• Friday, June 21, 2024
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N12bn healthcare investment seeks to stem Nigeria’s medical tourism


Household spend, a dominant component of Nigeria’s GDP growth by expenditure, will ease if Tristate Heart and Vascular Centre (THVC) sees through plans to replicate its Ogun State health facility in Lagos, Ibadan, Kano, Abuja and Calabar.

Available statistics from the Federal Ministry of Health reveal that households spend as much as 69 percent of the country’s total health expediture, while  the Federal Government (12 percent), State Government (8 percent), Local Government (4 percent), Development partners (4 percent) and Companies (3 percent), cumulatively accounting for 31 percent.

Hard hit by rising inflation and slowing economic growth, household expenditure in Africa’s largest economy plunged -8.66 percent in the first three months of 2016, BusinessDay data shows, making it difficult to sustain spending volumes.

Against this backdrop, analysts see the expansion of THVC, a specialist centre for the treatment of cardiovascular diseases, shedding significant expenses incurred by Nigeria’s estimated 30 million households, who are grappling with higher food, fuel and electricity prices, but more importantly, the sliding value of the naira to the dollar.

“Less health spend will considerably relieve households’ disposable income as they can now save more,” a group of five analysts polled in a BusinessDay survey unanimously said.

“From calculations, THVC offers cheaper rates for cardiovascular treatment compared to the average spend on medical tourism,” they added.

On the average, a Nigerian medical tourist spends between $20,000 and $40,000 on each medical trip, according to the Nigeria Medical Association (NMA).

Open heart surgery, renal transplants, brain surgery, cancer and eye treatment are the most sought after treatments by Nigerians, BusinessDay investigations show.

Nigerian health tourists save between  N3.64million and N7.28 million resorting to THVC for treatments, BusinessDay calculations show.

Depending on the procedure, “we charge between N2 million and N4 million,” said Kamar Adeleke, CEO of THVC in response to questions.

“Our equipment conforms to international standards and latest technology. Presently, we are planning to replicate what we have here in Lagos, Ibadan, Kano, Abuja and Calabar,” quipped Adeleke.

“It cost us N2.4 billion to put this centre together, and we incur millions in its maintenance,” he added.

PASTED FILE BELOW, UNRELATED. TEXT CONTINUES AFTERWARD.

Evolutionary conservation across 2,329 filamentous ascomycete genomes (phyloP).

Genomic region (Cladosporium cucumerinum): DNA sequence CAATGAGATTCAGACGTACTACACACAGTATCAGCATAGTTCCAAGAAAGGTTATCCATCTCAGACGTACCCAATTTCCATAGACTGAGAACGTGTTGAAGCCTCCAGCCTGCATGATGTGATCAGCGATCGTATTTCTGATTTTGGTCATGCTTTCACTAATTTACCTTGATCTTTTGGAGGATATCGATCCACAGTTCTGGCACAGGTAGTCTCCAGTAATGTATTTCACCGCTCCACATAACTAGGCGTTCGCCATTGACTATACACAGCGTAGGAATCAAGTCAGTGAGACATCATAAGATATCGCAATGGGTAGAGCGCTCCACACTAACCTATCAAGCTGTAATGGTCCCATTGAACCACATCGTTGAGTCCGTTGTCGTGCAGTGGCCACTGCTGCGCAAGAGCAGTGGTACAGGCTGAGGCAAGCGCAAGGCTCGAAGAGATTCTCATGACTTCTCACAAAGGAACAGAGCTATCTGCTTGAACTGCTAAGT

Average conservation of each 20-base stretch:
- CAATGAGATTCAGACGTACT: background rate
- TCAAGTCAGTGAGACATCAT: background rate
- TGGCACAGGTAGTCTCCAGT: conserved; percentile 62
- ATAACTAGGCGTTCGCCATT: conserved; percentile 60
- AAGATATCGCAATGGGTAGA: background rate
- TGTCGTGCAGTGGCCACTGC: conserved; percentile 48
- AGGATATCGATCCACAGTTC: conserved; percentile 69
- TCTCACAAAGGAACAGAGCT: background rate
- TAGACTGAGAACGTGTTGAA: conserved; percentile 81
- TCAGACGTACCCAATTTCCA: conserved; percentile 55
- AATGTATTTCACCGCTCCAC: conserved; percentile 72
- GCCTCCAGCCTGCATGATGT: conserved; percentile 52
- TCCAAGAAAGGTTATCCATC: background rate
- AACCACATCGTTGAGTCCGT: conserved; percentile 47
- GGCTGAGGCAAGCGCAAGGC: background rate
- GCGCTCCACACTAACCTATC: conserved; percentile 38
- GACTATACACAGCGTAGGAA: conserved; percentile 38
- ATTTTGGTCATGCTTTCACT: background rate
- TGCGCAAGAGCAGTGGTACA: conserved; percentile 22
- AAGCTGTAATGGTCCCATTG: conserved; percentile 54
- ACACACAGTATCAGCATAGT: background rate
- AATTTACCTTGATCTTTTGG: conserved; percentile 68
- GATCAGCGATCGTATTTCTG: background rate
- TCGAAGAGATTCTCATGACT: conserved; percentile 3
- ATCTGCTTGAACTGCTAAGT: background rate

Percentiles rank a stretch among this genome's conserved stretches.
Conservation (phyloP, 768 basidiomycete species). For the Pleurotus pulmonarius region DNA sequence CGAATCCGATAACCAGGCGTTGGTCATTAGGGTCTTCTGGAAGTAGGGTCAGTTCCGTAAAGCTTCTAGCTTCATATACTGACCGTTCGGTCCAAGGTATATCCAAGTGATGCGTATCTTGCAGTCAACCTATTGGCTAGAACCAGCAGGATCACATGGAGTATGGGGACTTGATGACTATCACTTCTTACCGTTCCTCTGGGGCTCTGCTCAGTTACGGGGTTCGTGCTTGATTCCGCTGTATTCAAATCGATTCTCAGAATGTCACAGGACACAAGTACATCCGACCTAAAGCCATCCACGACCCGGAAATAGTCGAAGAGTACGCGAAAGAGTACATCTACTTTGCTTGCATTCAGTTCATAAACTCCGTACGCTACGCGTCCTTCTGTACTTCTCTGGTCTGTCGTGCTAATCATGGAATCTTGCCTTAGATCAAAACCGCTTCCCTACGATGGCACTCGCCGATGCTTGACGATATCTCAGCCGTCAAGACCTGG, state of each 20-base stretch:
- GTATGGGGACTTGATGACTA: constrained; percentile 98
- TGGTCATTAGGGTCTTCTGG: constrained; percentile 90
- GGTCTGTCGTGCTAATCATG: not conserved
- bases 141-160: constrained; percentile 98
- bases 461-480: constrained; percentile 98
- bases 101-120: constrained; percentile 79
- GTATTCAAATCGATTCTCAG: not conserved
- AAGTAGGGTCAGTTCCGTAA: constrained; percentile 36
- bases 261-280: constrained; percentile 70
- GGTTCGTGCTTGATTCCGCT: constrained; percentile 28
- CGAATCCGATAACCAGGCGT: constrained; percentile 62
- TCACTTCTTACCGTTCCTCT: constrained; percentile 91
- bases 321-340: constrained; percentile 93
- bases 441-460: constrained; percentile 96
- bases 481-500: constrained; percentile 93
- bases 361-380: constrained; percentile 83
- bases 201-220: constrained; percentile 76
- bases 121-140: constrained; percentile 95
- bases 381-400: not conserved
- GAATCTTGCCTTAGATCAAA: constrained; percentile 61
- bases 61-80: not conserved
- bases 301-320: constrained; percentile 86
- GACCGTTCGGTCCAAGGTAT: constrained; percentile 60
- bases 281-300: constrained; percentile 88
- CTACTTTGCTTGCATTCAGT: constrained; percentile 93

By 2020, it is estimated that Cardio Vascular Diseases (CVD) will become the leading cause of global health burden, accounting for 73 percent of total global mortality and 56 percent of total morbidity.

THVC is a specialist in treating cardiovascular diseases, and its health centre which is situated in  Babcock University, Ilesha-Remo, Ogun state, is worth N2.4 billion.

From our calculations, THVC may invest as much as N12 billion if it sees through its plans to expand to the states aforementioned.

Phillipa Onyekwelu, whose husband undertook  open heart surgery in the health centre, said she was totally ignorant of the centre’s existence before now and was ecstatic her husband got quality treatment.

“It cost N4 million  for my husband’s open heart surgery, compared to the budgeted $25,000 we had planned for treatment in India. The latter figure doesn’t even reflect the cost of travel and accommodation,” Onyekwelu said.

Billions of dollars that should help the ailing Nigerian economy are being pumped into the economies of other countries by over 30,000 Nigerians, earlier reports show.

The estimated $1 billion spent on medical tourism annually by Nigerians can provide six world class hospitals with at least 238 beds in each of Nigeria’s geo-political zones at $167 million.

Each of these hospitals if established in Nigeria will be able to provide specialty wards for Surgery, Trauma, Cardiology, Respiratory, Elderly care (including stroke), Gastrointestinal, and Operating theatres for emergency / high risk surgery.

Nigeria has been described as one of the biggest sufferers of medical tourism in the world. Factors like inadequate medical equipment and personnel, and also inadequate infrastructure,  have greatly contributed to the abysmal state of Nigeria’s healthcare sector.

The Saudi-German Hospital had in 2015 announced plans to invest about $300 million to establish hospitals in Lagos, Abuja and Kano.

Samir Shaker, chief operating officer of Saudi- German hospitals, had said that “Nigeria deserves such an investment after a survey which showed that Nigeria’s healthcare system was poor , leading to an influx of Nigerian patient to Saudi Arabia for treatment.”

The private sector-the biggest provider of health care services in Nigeria- struggles to stay afloat in a pool of challenges which have deterred the sector in delivering affordable, accessible and quality health care for Nigerians.